All the same, the NetTV niggles are completely forgiven by the superb way in which the screen itself handles the digital video streams - particularly those of poor quality. The HD content on iPlayer is as good as you’d expect but both the SD videos and even the low res, low bit-rate YouTube clips work incredibly well. You’d be forgiven for mistaking the standard definition BBC programs for HD and the YouTube clips look, well, how can we put it, not rubbish. And that’s a serious achievement even before you have a go at switching on the MPEG noise filtering technology which, as it turns out, you barely need.
2D picture quality
The real proof of this TV is in its ability to show you HD films and be prepared to turn into an aspect ratio bore, as you spend all of your time flipping over Blu-ray covers looking for the magic numbers 2.39:1. Fortunately, this is how the majority of movies seem to come and your snobbery in looking for it is well justified once you get them on the Philips 21:9 Gold.
Obviously, do remember that this is a Philips TV and they are going to make you work for it but switch off the likes of Perfect Natural Motion and tone down some of the contrast and you’ll find the high definition pictures from a good Blu-ray film a real treat. We watched Gran Torino, The Valley of Elah and 10 minutes of The Assassination of Jesse James by the coward Robert Ford before Mrs Pocket-lint decided that she couldn’t handle a three-hour epic about cowboys, and we were very pleased with the results.
The natural state of the HD on the Cinema picture setting is not that sharp, which was actually preferable to viewing footage that looks too real to be filmic. All the same, the fact that you’ve got eight or so of these presets to play with - as well as a custom mode - was very useful indeed, particularly as the TV will remember which you like for each different input.
If you had to whinge, which we do because that’s our job, the black detail levels are not as clear as you might like. It’s always tricky to tell when you’re having to judge in the face of what the director intended but over the course of the three films - plus those we watched in 3D - we got the impression that there were details in the shadows that we should’ve been picking up.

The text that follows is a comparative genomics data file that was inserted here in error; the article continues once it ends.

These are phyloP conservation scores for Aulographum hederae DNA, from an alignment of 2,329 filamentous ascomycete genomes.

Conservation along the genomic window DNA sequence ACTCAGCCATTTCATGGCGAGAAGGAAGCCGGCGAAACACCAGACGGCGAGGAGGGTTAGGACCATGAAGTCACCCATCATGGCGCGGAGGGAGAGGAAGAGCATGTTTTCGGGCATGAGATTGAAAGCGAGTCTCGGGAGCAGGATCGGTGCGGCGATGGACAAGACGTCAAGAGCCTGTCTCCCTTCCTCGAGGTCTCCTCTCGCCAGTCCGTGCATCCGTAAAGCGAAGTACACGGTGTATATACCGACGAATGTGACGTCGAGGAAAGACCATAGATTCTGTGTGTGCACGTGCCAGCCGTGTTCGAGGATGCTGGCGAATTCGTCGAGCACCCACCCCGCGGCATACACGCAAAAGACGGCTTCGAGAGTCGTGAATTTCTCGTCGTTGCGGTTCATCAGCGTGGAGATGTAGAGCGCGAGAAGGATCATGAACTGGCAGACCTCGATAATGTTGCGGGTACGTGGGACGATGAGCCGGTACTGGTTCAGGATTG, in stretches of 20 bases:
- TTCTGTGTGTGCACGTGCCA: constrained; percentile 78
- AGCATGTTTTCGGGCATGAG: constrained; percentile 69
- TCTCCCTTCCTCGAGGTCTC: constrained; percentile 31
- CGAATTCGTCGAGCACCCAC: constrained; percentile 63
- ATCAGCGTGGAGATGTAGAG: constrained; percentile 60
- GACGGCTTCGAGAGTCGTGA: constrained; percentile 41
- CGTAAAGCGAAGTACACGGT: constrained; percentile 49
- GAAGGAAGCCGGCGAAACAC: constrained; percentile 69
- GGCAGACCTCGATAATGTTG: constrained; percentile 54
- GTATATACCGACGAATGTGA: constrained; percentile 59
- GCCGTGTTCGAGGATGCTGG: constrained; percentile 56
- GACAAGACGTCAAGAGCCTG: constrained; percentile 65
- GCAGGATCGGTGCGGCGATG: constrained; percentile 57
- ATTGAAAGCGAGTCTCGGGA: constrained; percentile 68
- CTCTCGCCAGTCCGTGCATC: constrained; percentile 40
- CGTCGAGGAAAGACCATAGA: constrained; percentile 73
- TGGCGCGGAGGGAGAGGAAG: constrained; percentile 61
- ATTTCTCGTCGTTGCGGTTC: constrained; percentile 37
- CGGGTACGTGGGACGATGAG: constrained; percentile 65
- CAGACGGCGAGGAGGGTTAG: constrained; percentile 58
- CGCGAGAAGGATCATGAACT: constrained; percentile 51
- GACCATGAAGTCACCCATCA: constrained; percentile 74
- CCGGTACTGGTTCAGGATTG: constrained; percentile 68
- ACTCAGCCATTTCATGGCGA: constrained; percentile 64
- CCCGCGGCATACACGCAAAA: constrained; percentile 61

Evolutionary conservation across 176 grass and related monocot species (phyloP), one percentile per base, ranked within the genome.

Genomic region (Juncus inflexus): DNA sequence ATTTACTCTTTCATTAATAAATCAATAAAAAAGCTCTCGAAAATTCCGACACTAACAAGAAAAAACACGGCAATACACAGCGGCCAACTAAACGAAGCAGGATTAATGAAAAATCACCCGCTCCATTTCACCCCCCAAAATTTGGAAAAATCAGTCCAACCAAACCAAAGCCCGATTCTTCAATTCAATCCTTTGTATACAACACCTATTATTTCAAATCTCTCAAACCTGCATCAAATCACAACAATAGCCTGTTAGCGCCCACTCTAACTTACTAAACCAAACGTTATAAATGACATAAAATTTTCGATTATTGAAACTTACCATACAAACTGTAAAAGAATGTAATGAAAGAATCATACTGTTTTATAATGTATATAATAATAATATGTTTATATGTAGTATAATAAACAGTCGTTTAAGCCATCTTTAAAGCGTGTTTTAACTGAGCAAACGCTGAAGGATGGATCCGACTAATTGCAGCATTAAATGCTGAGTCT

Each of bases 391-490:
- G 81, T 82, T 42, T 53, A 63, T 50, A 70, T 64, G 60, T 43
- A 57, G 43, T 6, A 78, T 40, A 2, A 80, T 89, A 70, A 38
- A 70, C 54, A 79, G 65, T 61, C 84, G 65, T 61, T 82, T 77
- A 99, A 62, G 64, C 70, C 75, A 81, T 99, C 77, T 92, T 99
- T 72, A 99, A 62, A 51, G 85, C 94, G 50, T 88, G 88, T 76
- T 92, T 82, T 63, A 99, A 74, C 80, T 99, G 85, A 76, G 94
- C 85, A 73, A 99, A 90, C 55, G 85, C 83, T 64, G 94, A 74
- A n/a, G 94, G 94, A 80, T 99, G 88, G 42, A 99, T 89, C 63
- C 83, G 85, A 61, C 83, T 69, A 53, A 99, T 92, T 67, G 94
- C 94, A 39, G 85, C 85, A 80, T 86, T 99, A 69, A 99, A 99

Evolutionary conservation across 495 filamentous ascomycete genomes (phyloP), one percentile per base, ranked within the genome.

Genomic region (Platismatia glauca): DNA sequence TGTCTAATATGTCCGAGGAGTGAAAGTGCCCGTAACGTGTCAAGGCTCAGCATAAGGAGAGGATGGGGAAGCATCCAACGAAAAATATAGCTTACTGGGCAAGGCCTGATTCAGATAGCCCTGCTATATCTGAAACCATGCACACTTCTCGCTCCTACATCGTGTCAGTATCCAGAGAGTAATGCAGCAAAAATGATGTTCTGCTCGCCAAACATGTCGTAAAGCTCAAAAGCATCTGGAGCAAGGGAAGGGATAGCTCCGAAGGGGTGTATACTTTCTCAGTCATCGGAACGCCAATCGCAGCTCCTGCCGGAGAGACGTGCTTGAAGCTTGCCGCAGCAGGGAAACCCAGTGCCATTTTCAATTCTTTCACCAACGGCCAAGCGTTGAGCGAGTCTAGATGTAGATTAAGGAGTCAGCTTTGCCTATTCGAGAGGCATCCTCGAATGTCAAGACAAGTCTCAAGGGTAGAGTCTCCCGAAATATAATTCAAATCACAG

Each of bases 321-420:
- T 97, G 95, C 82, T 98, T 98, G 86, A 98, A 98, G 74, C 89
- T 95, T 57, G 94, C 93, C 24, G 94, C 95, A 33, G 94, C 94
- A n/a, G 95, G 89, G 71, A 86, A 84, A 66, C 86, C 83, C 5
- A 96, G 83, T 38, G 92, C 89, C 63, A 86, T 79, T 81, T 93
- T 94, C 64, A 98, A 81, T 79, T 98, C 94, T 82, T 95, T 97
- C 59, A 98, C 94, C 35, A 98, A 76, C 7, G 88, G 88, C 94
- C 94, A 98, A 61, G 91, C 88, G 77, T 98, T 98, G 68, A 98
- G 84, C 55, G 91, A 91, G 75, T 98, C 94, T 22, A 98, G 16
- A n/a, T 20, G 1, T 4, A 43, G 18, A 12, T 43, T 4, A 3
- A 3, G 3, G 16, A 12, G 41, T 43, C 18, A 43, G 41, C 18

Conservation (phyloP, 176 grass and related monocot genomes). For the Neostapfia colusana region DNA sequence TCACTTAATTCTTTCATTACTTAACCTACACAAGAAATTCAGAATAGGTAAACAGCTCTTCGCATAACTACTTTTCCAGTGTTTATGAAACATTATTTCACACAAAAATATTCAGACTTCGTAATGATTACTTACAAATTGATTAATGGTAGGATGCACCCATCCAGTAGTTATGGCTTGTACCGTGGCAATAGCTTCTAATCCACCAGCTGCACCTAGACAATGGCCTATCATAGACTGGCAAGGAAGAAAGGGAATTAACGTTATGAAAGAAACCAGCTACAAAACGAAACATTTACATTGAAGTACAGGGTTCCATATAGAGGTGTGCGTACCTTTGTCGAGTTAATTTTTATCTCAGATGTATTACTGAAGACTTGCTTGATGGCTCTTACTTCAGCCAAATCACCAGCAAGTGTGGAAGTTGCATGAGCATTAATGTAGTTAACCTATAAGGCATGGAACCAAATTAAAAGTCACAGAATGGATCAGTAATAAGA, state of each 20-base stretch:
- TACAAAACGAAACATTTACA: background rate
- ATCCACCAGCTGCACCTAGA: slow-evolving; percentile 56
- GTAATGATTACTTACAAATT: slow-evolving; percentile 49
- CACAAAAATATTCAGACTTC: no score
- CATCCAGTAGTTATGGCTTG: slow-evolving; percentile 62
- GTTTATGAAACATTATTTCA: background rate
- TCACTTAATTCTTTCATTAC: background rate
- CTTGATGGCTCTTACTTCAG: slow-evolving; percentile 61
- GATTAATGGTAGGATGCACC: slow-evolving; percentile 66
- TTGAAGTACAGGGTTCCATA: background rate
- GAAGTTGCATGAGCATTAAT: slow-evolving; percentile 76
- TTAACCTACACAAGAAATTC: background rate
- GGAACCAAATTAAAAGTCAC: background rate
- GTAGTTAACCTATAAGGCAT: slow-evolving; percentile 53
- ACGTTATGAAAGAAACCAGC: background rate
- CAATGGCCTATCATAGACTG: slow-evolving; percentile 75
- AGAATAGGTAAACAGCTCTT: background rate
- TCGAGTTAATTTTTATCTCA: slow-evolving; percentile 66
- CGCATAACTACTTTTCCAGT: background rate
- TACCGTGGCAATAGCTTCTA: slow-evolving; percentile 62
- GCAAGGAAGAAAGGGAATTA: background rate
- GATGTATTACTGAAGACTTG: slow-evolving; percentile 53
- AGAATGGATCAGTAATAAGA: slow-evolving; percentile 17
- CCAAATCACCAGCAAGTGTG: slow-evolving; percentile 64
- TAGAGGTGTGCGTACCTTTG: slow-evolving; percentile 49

It’s also at this point that we’d like to address the inevitable normal aspect viewing issue. Let’s get one thing straight, if you’re going to mostly be watching non-21:9 content, then this TV isn’t for you. Sure, you can have a mostly black panel and watch within a 4:3 or 16:9 box but it’s not very nice. Your best bet is to use Philips’s version of pan and scan or auto-fit or whatever you like to call it. In this instance, it’s known an Auto Fill and, on the whole, it does a pretty decent job of guessing the right size image that you’re trying to look at.
On the plus side, the stretch and crop job that it does on 16:9 transmissions is about as good as it could be. People’s heads actually look the right shape, which is generally the thing you notice most of all, with the degree to which the picture is pulled dependent upon how close to the centre of the panel it is thanks to the Smart Screen technology involved. You aren’t going to get the whole scene like this - flick back and forth to the black bars version and you’ll notice what you’re missing - but the bottom line is that it’s passable given the circumstances.
3D image quality
One of the other cost cuttings on the Gold vs the Platinum is that you get passive 3D instead of active. What that means for you on the downside is that you’re not getting a true 3D HD picture with the image only created with half the resolution. The positive end of the equation though is that it makes the glasses more comfortable to wear and infinitely cheaper. Given the current crop of 3D Blu-rays available and the fact that we don’t really feel that Hollywood has got the hang of shooting 3D properly yet, it’s really no big loss, although the purist would be justified in taking exception.